An expensive highway-widening project would irreversibly harm more than a hundred acres of parklands, putting taxpayers at risk without solving the region's traffic problems.
In 2017, Maryland Governor Larry Hogan proposed building a massive expansion of Interstates 270 and 495 that would add four lanes to both roads and replace a bridge over the Potomac River. During the summer of 2020, the state released its draft environmental impact statement for the project. The statement highlights a project riddled with environmental and community concerns while having a questionable impact on traffic reduction.
The project would harm more than 130 acres of park lands, including nearly 100 acres at six national park sites: Greenbelt Park, the Chesapeake and Ohio Canal National Historical Park, the George Washington Memorial Parkway, Clara Barton Parkway, Suitland Parkway, and the Baltimore-Washington Parkway.
These parks would lose woodlands, nature trails and recreational sites, as well as habitat for wildlife and endangered plants. In total, 1,500 acres of forest canopy would be lost, nearly 30 miles of streams would be affected, and four acres of wetlands would be filled. The project would also create an additional 550 acres of new pavement in the region, increasing polluted stormwater runoff in Rock Creek Park and the Chesapeake Bay.
If Governor Hogan widens Maryland’s highways, it would:
- harm 100 acres of national park land
- harm 33 acres of regional park land
- destroy 1,500 acres of forest canopy
- pave over 550 acres of land
- impair nearly 30 miles of streams
- send polluted runoff into the Chesapeake Bay
- cost an estimated $12 billion
- not significantly reduce traffic congestion
The total price tag for the project is estimated near $10 billion, plus an estimated $2 billion to move water and sewer pipes.
Hogan wants to enter Maryland into a public-private partnership with a for-profit company to pay for the project — a model that has repeatedly failed and put taxpayers at risk. In Hogan’s proposal, the private company would design, build, finance, operate and maintain the highway expansion without financial assistance from the state. The company would then recoup its costs by collecting tolls from the project.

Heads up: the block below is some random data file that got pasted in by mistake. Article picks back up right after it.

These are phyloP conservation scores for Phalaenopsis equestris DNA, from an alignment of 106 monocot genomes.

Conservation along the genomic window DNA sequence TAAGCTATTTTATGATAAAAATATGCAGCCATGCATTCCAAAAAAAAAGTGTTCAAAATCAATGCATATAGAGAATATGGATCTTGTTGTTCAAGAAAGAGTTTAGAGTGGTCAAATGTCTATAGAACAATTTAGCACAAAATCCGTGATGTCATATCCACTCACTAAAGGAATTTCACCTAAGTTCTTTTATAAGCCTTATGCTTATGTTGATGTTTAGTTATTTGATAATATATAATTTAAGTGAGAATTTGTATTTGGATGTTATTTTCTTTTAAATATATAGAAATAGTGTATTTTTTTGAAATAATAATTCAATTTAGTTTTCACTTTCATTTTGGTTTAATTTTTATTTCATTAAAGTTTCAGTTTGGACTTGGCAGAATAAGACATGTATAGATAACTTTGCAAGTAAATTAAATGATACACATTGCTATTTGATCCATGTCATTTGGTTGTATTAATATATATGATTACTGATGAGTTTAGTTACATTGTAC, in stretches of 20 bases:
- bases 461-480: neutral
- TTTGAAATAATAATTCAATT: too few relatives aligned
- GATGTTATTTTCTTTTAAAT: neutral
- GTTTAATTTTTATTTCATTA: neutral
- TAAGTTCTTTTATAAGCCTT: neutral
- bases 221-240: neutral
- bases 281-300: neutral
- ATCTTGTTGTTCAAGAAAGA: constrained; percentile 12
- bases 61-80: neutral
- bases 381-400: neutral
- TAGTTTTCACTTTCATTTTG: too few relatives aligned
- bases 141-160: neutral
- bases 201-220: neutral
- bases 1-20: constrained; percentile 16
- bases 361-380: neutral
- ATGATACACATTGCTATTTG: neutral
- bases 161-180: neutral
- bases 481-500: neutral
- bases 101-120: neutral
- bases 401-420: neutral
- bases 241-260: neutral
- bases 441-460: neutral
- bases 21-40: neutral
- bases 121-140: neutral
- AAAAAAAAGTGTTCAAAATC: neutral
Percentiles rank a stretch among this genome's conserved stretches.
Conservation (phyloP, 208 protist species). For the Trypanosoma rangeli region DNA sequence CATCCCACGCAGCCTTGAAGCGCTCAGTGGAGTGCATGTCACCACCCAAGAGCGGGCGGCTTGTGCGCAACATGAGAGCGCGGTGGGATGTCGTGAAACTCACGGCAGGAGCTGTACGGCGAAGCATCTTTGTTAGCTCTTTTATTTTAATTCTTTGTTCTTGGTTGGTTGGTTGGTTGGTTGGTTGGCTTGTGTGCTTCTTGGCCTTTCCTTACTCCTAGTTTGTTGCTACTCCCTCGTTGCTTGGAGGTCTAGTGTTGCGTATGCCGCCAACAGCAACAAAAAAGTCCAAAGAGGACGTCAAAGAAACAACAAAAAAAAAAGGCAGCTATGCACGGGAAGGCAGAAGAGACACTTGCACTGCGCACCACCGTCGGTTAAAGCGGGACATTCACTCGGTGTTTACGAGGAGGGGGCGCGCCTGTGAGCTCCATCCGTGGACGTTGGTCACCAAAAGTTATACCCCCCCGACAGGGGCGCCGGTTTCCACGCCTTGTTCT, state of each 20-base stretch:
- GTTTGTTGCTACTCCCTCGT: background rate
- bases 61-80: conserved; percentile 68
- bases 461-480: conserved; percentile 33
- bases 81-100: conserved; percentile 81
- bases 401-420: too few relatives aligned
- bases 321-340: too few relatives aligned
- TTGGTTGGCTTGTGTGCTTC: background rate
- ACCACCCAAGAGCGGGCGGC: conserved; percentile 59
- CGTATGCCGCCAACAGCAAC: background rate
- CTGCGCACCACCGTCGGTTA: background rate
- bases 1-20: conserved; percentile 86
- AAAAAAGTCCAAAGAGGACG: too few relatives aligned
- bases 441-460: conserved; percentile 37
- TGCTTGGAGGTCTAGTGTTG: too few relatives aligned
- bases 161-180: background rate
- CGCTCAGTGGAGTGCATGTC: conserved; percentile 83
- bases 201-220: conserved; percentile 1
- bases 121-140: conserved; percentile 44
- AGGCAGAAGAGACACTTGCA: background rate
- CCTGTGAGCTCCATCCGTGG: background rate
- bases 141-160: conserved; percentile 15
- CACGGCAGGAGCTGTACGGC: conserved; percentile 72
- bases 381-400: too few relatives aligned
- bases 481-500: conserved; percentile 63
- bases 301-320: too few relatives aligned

But if the public-private partnership goes bankrupt, as many similar partnerships have, there is a real risk that taxpayers will be left footing the bill for the expensive and unnecessary project, and that the $2 billion cost to move water and sewer lines could be passed on to ratepayers. The draft environmental impact statement acknowledges that all the considered alternatives would run a deficit under high-cost scenarios, requiring up to $1 billion in state subsidies.
Local leaders in Prince George’s, Frederick and Montgomery Counties have all voiced concerns about the scope and effectiveness of the project. However, the Maryland Board of Public Works voted to approve the project in early 2020, despite lacking a full understanding of its economic and environmental impacts.
Thankfully, there are numerous alternatives that do not involve paving parks and polluting waterways. Using transportation demand management, expanding reliable transit infrastructure, and encouraging transit-oriented land use are fundamental first steps. Federal law requires the state to consider all feasible and prudent alternatives and to minimize harm to our parks and historic sites. This proposal, as written, does not meet those requirements.
NPCA calls on the Maryland Department of Transportation to reject the proposed highway expansions and embrace sustainable transportation solutions to address the region’s traffic problems. A continuous cycle of highway expansion does little to relieve traffic in the long-term while causing permanent damage to the parks we love.
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